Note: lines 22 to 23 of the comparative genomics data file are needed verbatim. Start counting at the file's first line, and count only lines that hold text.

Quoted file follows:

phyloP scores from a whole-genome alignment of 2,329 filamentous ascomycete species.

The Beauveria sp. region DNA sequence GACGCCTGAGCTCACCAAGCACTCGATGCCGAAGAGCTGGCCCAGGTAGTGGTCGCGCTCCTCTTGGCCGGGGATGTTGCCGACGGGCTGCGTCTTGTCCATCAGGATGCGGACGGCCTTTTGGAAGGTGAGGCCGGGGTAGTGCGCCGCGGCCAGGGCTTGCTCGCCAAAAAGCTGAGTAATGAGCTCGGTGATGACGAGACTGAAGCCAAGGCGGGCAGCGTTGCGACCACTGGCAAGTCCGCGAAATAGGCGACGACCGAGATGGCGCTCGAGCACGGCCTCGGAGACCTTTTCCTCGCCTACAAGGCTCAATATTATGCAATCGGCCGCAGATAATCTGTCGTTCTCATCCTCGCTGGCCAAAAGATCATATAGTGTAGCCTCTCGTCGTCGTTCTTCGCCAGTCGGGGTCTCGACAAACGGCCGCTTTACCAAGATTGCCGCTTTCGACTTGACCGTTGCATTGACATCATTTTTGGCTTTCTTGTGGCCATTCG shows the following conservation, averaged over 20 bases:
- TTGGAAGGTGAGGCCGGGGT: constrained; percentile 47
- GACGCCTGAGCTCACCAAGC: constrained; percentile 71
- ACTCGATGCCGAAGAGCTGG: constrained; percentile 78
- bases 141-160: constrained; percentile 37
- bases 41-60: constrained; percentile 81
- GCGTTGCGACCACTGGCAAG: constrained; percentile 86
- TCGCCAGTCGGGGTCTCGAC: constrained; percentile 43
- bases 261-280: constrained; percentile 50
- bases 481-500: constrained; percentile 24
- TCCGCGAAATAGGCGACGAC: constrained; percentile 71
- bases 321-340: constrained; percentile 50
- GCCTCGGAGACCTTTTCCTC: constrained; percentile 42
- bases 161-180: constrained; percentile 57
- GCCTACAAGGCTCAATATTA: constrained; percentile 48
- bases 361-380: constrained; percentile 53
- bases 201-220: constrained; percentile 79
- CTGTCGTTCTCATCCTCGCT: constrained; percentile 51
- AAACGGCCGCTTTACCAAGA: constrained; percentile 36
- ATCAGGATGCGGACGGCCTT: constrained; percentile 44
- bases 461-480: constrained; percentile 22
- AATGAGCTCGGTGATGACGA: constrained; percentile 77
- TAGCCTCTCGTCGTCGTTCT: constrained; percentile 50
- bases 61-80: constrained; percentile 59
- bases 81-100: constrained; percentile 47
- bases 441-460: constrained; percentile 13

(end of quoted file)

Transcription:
- bases 461-480: constrained; percentile 22
- AATGAGCTCGGTGATGACGA: constrained; percentile 77